Absinthe, like champagne before it, has its very own creation myth with the character of Dr Pierre Ordinaire as central to the many tales concerning its birth. Dr Ordinaire was a French medical doctor who had fled from France during the French Revolution to settle in Couvet in Switzerland. Some of the tales suggest that he discovered Artemisia absinthium (otherwise known as grande wormwood, an important ingredient in the production of absinthe) while travelling in the Val-de-Travers region in which Couvet is situated. A Maison Pernod Fils catalogue of 1896 gives an account of Dr Ordinaire which clearly shows the mythical nature of much of the his story. He is described as “an eccentric of great height [who rode] through the Val de Travers on a small Corsican horse known as the Rocket. His unusual appearance did not fail to surprise the village populations; it gave rise to many jokes and persistent astonishment among the children.”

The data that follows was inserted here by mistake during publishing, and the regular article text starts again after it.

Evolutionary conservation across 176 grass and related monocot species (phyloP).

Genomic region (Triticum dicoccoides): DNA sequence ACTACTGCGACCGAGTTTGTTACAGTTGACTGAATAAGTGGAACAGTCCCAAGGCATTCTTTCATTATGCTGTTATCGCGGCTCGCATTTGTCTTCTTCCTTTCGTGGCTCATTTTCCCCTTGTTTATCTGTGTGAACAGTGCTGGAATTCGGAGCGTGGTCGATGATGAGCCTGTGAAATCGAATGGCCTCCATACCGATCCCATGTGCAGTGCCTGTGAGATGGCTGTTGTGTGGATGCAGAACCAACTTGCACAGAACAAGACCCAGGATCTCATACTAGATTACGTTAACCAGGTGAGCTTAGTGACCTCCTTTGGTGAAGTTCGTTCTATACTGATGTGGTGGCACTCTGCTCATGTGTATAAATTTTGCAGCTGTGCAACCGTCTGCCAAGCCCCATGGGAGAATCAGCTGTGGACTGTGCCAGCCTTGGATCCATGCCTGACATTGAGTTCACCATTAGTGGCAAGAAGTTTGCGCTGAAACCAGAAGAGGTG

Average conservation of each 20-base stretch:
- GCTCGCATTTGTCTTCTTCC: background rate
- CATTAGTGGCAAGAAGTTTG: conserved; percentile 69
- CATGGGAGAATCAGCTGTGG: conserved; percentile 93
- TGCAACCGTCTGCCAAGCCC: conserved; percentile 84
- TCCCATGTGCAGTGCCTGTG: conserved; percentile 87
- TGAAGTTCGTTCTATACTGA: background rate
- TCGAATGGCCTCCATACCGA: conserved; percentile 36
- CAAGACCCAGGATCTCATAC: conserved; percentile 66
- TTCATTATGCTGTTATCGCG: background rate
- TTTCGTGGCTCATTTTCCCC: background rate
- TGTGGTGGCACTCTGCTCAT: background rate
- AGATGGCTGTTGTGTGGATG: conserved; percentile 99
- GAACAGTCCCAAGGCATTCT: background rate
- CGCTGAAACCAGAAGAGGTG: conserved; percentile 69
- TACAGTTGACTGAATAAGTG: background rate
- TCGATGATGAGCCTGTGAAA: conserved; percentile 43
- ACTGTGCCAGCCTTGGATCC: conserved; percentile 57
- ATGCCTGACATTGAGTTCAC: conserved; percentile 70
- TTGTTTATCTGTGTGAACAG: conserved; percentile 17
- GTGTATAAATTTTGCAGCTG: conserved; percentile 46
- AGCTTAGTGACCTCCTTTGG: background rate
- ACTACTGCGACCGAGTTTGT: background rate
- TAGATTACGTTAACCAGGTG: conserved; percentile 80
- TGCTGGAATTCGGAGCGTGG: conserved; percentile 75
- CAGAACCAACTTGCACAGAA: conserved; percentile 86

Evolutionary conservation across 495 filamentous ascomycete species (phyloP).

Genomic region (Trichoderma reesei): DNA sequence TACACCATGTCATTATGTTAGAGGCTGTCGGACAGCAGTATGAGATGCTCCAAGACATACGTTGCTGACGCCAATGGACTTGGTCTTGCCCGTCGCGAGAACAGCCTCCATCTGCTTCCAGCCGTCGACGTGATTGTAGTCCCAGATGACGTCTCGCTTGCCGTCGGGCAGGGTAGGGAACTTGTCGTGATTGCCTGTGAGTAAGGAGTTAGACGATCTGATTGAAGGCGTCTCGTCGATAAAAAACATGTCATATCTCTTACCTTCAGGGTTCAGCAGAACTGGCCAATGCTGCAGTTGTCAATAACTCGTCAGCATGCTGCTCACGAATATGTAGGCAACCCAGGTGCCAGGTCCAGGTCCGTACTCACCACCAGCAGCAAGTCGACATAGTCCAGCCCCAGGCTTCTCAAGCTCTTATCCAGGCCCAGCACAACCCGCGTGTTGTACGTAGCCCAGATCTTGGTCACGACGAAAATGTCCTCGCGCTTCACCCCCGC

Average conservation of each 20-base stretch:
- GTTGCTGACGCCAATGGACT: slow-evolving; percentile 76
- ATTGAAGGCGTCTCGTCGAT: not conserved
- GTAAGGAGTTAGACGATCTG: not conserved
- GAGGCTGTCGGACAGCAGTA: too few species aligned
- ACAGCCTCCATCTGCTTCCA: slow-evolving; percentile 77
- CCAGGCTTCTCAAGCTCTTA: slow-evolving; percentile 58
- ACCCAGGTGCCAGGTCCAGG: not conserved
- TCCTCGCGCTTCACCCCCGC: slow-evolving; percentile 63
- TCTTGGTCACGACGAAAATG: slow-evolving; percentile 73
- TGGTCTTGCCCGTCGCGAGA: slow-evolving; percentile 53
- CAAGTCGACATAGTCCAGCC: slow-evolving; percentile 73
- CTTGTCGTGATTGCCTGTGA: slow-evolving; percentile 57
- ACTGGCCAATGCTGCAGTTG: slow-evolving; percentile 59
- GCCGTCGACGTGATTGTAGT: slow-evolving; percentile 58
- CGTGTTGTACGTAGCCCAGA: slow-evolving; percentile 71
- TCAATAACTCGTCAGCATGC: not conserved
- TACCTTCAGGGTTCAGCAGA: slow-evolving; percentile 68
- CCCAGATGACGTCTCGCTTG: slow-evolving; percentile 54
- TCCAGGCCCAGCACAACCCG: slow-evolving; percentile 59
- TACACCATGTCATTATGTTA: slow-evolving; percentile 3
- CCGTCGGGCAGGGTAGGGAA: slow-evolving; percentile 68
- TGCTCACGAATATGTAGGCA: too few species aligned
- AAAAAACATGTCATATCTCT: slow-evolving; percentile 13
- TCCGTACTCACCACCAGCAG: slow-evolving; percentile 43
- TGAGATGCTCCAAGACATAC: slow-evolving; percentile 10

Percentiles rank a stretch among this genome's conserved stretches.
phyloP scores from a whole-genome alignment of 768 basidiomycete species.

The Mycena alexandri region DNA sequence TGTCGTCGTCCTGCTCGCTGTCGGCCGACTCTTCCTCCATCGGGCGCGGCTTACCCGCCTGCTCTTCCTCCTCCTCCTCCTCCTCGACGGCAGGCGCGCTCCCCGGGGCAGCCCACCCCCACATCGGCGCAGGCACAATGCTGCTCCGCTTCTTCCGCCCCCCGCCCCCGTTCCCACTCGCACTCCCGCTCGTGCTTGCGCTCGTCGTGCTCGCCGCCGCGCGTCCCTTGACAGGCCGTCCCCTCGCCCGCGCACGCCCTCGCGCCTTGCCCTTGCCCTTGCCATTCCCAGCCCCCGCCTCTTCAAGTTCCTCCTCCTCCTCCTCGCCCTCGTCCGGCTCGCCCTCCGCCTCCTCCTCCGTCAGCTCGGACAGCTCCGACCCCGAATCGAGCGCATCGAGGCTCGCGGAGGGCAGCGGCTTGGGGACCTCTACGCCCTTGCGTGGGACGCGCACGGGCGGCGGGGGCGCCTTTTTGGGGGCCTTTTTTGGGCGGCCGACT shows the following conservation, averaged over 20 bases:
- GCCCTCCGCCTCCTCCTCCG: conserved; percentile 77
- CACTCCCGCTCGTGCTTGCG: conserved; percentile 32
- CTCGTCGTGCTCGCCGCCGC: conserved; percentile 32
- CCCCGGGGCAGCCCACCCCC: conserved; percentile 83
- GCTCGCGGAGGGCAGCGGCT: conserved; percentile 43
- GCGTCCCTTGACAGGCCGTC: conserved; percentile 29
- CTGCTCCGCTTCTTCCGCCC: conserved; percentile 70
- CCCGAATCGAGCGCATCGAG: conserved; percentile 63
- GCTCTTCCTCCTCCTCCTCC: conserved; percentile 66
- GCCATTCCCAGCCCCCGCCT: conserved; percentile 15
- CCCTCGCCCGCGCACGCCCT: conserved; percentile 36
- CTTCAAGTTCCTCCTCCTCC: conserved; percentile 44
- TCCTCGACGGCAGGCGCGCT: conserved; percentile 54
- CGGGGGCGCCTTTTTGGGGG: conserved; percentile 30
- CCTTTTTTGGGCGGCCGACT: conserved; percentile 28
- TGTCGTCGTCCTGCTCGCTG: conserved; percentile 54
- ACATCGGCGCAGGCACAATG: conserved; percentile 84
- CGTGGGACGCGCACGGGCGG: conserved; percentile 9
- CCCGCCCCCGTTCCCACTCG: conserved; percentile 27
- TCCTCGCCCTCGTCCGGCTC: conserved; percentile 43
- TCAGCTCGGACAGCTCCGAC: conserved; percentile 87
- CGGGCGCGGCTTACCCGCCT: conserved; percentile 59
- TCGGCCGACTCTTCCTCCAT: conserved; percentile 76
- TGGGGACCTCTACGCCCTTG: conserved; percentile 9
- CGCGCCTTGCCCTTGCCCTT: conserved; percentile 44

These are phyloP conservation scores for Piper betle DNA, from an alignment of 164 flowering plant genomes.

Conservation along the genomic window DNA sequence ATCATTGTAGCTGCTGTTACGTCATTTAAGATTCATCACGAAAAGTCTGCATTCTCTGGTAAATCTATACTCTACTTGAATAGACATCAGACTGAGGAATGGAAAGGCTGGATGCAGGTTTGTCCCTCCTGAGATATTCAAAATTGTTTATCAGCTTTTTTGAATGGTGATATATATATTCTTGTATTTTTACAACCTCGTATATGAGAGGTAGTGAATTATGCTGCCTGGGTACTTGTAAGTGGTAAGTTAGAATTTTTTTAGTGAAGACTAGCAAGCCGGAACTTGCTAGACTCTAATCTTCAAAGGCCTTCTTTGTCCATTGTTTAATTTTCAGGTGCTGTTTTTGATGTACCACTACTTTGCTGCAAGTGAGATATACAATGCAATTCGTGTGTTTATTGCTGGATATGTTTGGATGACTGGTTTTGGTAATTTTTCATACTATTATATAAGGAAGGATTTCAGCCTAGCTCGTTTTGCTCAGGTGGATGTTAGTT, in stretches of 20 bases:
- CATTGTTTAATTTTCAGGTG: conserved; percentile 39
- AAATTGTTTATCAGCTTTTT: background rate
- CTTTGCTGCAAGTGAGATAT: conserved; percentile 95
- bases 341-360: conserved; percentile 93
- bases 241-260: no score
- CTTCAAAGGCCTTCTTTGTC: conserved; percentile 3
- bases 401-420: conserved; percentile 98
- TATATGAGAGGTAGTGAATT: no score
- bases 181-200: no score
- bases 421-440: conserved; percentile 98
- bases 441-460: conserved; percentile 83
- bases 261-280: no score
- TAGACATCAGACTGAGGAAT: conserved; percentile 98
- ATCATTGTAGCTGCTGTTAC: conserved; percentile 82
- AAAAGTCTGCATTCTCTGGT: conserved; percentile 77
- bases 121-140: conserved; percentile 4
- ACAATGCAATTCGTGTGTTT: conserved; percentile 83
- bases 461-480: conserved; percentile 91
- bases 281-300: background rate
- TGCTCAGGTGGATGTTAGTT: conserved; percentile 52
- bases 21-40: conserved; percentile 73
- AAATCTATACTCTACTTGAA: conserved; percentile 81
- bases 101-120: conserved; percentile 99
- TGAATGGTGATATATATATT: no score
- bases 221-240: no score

The medical uses of wormwood (and Artemisia absinthium or grande wormwood in particular) were well known at this point and had been used for a very long time as had its use in drinks making; there are even records of a drink labelled ‘Bon Extrait d’Absinthe’ as far back as 1769. So although it is improbable that Dr Ordinaire invented the drink absinthe or discovered the herb Artemisia absinthium it is more likely that he formulated the recipe for what eventually became the La Fée Verte that we recognise today. This is reportedly because Dr Ordinaire left his recipe two sisters named Henriod who in turn passed it on to a man named Major Henri Dubied who started up absinthe production with his son-in-law Henri-Louis Pernod. However some have claimed that the story is simply the work of a historian resident in the Doubs region who was looking to create a solid background for the region’s drinks business. While so many aspects of this story are cloudy at best its positive impact upon absinthe’s rise is certain. It has even been compared to the effect of the story of Dom Perignon on the rise of champagne; the positive association with a man of the church for one and man of medicine for the other.